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Gilder Gagnon Howe & Co. Review

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This review was produced by SmartAsset based on publicly available information. The named firm and its financial professionals have not reviewed, approved, or endorsed this review and are not responsible for its accuracy. Review content is produced by SmartAsset independently of any business relationships that might exist between SmartAsset and the named firm and its financial professionals, and firms and financial professionals having business relationships with SmartAsset receive no special treatment or consideration in SmartAsset’s reviews. This page contains links to SmartAsset’s financial advisor matching tool, which may or may not match you with the firm mentioned in this review or its financial professionals.

Fee-based advisory firm Gilder Gagnon Howe & Co. (GGHC) has billions of dollars in client assets under management (AUM). The financial advisor primarily offers portfolio management to thousands of individual and institutional clients. The firm is headquartered in New York City.

As a fee-based firm, certain advisors a GGHC can earn compensation beyond just client-paid fees. On the other hand, a fee-only firm earns all of its compensation from what clients pay.

Gilder Gagnon Howe & Co. Background 

Founded in 1968, GGHC operates as a registered investment advisor (RIA) and registered broker-dealer. The independent firm also works with National Financial Services (NFS) to provide clearing brokerage and custodial services.

Co-CEO Shaiza Rizavi is the principal owner of Gilder Gagnon Howe & Co. The firm's other co-CEO is James Deutsch.

Gilder Gagnon Howe & Co. Client Types and Minimum Account Sizes

GGHC extends its advisory services to individuals with and without a high net worth, trusts, estates, charitable organizations, partnerships, limited liability companies (LLCs), corporations and investment clubs.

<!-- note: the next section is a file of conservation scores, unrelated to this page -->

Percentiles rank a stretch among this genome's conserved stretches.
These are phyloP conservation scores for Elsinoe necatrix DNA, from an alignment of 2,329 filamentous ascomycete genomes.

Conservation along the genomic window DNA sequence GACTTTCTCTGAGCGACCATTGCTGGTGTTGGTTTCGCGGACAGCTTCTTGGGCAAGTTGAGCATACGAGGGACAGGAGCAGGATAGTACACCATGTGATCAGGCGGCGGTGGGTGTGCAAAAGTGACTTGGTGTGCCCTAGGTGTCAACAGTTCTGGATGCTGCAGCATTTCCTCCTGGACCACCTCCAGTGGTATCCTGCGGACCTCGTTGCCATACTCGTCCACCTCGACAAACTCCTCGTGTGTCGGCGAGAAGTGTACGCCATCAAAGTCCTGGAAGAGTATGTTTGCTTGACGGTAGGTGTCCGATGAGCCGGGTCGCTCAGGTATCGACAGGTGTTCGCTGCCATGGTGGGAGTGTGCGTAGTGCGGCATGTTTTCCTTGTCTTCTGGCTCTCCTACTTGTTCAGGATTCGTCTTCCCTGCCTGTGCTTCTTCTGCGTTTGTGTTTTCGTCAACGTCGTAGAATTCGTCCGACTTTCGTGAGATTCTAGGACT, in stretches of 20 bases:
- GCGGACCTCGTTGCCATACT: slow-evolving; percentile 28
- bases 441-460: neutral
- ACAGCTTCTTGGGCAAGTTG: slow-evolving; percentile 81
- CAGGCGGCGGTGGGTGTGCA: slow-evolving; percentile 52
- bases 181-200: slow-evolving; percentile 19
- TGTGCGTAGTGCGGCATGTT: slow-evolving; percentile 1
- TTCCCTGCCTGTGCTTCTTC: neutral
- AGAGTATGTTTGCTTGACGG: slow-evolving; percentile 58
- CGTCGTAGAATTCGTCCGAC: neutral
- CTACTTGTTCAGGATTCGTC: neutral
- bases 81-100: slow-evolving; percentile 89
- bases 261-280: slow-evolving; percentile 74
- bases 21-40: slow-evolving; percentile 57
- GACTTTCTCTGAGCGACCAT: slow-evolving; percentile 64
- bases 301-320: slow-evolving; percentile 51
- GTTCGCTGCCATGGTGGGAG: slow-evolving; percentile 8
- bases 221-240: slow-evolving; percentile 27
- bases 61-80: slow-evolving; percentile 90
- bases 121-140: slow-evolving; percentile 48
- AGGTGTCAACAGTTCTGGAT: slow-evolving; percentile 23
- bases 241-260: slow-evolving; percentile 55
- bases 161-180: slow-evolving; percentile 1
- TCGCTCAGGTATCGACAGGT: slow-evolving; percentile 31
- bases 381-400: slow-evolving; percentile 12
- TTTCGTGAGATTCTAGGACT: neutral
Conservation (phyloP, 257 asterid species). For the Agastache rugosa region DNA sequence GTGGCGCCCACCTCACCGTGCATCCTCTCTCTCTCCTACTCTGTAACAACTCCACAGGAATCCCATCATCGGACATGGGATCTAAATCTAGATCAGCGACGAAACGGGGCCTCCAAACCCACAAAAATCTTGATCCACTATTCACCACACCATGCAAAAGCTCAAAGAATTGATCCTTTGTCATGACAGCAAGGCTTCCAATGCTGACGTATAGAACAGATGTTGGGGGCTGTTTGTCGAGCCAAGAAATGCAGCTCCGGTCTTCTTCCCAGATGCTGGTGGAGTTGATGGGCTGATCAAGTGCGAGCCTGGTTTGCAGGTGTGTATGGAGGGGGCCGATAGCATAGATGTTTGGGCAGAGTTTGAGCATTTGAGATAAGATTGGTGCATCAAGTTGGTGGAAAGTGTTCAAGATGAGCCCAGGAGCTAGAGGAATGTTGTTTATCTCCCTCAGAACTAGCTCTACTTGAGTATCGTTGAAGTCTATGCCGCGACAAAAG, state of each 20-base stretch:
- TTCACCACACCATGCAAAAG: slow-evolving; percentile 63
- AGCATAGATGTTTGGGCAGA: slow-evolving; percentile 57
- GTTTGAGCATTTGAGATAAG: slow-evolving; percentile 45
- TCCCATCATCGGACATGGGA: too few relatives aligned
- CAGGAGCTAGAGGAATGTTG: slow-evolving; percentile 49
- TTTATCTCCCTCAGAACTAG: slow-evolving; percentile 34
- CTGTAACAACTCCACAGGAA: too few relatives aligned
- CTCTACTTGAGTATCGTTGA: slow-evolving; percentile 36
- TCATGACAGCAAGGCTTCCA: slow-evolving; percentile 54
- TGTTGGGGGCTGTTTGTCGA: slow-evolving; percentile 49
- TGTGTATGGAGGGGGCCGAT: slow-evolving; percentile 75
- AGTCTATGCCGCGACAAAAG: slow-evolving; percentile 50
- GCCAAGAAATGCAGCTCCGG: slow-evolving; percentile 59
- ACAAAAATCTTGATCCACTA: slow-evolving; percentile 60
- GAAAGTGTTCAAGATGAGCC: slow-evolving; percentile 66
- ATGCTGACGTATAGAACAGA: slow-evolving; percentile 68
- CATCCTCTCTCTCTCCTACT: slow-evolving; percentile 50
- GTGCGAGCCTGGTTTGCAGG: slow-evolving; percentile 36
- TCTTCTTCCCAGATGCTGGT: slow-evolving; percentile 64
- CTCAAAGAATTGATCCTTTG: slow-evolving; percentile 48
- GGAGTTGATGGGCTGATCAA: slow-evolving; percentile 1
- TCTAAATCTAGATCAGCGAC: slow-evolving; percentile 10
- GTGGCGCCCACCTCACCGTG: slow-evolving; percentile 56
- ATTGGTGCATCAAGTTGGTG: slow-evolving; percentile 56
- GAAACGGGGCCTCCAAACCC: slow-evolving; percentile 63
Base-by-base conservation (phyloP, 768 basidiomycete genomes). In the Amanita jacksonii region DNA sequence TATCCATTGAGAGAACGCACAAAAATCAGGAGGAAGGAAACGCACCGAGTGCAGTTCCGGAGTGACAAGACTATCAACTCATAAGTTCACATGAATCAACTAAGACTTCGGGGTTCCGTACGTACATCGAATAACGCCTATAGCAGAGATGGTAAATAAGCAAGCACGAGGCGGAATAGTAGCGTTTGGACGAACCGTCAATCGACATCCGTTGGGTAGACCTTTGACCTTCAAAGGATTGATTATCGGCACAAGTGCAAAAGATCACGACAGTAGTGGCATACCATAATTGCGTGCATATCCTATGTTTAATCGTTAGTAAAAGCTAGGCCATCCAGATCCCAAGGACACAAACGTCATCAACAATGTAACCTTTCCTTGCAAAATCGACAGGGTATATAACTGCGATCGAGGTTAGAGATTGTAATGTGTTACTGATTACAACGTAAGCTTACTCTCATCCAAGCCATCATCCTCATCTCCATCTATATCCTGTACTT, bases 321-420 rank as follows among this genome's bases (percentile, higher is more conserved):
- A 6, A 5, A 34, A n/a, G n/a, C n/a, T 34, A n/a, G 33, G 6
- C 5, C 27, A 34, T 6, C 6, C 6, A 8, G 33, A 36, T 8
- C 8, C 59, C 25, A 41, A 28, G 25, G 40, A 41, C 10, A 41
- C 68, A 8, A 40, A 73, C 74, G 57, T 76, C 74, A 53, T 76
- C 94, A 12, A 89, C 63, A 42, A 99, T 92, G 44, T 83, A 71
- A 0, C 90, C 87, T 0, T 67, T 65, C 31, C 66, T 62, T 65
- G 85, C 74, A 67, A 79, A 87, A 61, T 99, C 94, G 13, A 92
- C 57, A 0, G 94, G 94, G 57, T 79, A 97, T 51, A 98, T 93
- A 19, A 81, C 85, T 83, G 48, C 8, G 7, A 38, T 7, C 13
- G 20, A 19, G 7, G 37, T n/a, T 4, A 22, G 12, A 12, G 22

The firm generally doesn’t impose a minimum account size requirement, however, to open a margin account then the minimum is $5,000.

Services Offered by Gilder Gagnon Howe & Co.

GGHC primarily provides investment advisory services. These services are entirely offered on a discretionary basis, which means clients give the firm the ability to make investment decisions on its own. The firm also utilizes a wrap fee program that bundles all advisory, custodial and transactional charges into a single rate.

Gilder Gagnon Howe & Co. Investment Philosophy

GGHC's website says its advisors utilize research-based strategies that generate long-term returns on investments. It also touts its belief that there’s no such thing as safe stock and that capital growth can only be achieved through patience. 

The firm’s investment strategies are based on research, and advisors commonly employ technical and fundamental analysis when evaluating securities. GGHC’s investment strategies also include long- and short-term purchases, trading, options transactions, short sales and margin transactions.

Fees Under Gilder Gagnon Howe & Co.

For investment advisory services, GGHC specifies the compensation structure in each client’s investment advisory agreement. The firm charges commissions for non-retirement account transactions, and it charges retirement accounts asset-based wrap fees.